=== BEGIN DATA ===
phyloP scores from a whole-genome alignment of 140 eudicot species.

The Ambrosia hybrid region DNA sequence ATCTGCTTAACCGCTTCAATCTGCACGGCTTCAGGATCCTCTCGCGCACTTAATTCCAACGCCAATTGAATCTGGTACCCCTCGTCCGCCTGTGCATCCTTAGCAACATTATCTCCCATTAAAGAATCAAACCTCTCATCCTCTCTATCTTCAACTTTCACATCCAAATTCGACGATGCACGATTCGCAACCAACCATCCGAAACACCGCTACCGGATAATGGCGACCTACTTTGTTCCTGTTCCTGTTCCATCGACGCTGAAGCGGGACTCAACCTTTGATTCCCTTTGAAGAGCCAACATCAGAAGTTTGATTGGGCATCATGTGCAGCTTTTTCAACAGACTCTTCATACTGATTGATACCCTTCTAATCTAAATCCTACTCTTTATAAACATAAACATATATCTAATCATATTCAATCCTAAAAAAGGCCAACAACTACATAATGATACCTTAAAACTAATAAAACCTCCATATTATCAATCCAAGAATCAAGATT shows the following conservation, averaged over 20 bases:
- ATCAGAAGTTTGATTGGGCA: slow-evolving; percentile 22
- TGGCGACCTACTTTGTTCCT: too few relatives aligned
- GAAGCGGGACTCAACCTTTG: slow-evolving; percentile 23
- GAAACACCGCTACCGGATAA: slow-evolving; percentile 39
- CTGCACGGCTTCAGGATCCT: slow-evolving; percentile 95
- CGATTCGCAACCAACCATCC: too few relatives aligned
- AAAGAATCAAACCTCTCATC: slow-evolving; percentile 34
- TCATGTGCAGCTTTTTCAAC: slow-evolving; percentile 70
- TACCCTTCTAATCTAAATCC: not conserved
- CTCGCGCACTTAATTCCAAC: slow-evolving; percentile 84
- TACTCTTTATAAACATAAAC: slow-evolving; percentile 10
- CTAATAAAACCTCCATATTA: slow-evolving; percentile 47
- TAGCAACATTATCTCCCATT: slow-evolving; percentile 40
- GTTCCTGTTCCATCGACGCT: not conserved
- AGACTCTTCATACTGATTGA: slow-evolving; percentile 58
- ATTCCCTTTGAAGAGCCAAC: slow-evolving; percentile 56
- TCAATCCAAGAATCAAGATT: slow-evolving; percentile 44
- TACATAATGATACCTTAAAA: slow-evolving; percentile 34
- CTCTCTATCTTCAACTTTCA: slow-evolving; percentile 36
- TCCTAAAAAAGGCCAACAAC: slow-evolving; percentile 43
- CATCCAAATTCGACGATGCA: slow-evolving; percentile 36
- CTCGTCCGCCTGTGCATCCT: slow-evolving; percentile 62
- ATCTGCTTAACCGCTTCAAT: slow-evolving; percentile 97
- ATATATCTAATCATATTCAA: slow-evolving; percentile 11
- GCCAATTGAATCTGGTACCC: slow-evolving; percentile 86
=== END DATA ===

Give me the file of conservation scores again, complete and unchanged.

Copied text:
phyloP scores from a whole-genome alignment of 140 eudicot species.

The Ambrosia hybrid region DNA sequence ATCTGCTTAACCGCTTCAATCTGCACGGCTTCAGGATCCTCTCGCGCACTTAATTCCAACGCCAATTGAATCTGGTACCCCTCGTCCGCCTGTGCATCCTTAGCAACATTATCTCCCATTAAAGAATCAAACCTCTCATCCTCTCTATCTTCAACTTTCACATCCAAATTCGACGATGCACGATTCGCAACCAACCATCCGAAACACCGCTACCGGATAATGGCGACCTACTTTGTTCCTGTTCCTGTTCCATCGACGCTGAAGCGGGACTCAACCTTTGATTCCCTTTGAAGAGCCAACATCAGAAGTTTGATTGGGCATCATGTGCAGCTTTTTCAACAGACTCTTCATACTGATTGATACCCTTCTAATCTAAATCCTACTCTTTATAAACATAAACATATATCTAATCATATTCAATCCTAAAAAAGGCCAACAACTACATAATGATACCTTAAAACTAATAAAACCTCCATATTATCAATCCAAGAATCAAGATT shows the following conservation, averaged over 20 bases:
- ATCAGAAGTTTGATTGGGCA: slow-evolving; percentile 22
- TGGCGACCTACTTTGTTCCT: too few relatives aligned
- GAAGCGGGACTCAACCTTTG: slow-evolving; percentile 23
- GAAACACCGCTACCGGATAA: slow-evolving; percentile 39
- CTGCACGGCTTCAGGATCCT: slow-evolving; percentile 95
- CGATTCGCAACCAACCATCC: too few relatives aligned
- AAAGAATCAAACCTCTCATC: slow-evolving; percentile 34
- TCATGTGCAGCTTTTTCAAC: slow-evolving; percentile 70
- TACCCTTCTAATCTAAATCC: not conserved
- CTCGCGCACTTAATTCCAAC: slow-evolving; percentile 84
- TACTCTTTATAAACATAAAC: slow-evolving; percentile 10
- CTAATAAAACCTCCATATTA: slow-evolving; percentile 47
- TAGCAACATTATCTCCCATT: slow-evolving; percentile 40
- GTTCCTGTTCCATCGACGCT: not conserved
- AGACTCTTCATACTGATTGA: slow-evolving; percentile 58
- ATTCCCTTTGAAGAGCCAAC: slow-evolving; percentile 56
- TCAATCCAAGAATCAAGATT: slow-evolving; percentile 44
- TACATAATGATACCTTAAAA: slow-evolving; percentile 34
- CTCTCTATCTTCAACTTTCA: slow-evolving; percentile 36
- TCCTAAAAAAGGCCAACAAC: slow-evolving; percentile 43
- CATCCAAATTCGACGATGCA: slow-evolving; percentile 36
- CTCGTCCGCCTGTGCATCCT: slow-evolving; percentile 62
- ATCTGCTTAACCGCTTCAAT: slow-evolving; percentile 97
- ATATATCTAATCATATTCAA: slow-evolving; percentile 11
- GCCAATTGAATCTGGTACCC: slow-evolving; percentile 86